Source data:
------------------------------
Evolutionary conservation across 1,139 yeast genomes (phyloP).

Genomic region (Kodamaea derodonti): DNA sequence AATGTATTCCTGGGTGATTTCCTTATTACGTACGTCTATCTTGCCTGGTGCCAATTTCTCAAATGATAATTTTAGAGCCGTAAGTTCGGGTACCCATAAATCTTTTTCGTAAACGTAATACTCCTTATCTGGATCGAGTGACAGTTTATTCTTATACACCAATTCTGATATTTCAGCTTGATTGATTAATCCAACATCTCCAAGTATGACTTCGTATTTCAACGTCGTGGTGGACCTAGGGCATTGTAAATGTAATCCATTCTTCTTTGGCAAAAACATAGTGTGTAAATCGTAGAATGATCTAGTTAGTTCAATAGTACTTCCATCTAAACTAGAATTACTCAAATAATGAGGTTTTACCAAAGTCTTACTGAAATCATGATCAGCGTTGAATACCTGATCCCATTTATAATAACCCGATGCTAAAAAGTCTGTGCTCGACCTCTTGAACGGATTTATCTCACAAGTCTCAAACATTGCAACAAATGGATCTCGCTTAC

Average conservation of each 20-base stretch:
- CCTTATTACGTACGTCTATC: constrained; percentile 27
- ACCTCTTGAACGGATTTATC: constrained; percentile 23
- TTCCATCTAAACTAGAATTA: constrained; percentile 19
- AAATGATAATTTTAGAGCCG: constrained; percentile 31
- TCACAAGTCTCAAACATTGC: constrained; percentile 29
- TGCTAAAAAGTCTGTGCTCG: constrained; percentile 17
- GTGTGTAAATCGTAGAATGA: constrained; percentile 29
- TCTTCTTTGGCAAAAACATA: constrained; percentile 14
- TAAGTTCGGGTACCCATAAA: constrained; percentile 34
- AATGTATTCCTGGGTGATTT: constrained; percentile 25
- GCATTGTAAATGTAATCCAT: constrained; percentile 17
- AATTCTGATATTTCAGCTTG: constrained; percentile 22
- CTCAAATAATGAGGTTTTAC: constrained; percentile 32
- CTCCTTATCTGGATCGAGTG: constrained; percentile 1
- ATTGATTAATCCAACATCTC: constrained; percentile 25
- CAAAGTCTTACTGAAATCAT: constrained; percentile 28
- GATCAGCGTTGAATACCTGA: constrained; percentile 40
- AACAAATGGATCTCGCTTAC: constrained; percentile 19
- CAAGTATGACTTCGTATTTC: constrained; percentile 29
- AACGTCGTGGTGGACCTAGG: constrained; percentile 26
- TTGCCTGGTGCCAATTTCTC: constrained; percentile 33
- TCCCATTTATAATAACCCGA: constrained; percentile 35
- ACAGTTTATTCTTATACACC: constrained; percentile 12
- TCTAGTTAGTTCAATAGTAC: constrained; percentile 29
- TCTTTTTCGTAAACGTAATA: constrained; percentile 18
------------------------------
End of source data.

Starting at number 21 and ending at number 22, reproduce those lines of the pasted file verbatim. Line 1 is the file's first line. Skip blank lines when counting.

- AACAAATGGATCTCGCTTAC: constrained; percentile 19
- CAAGTATGACTTCGTATTTC: constrained; percentile 29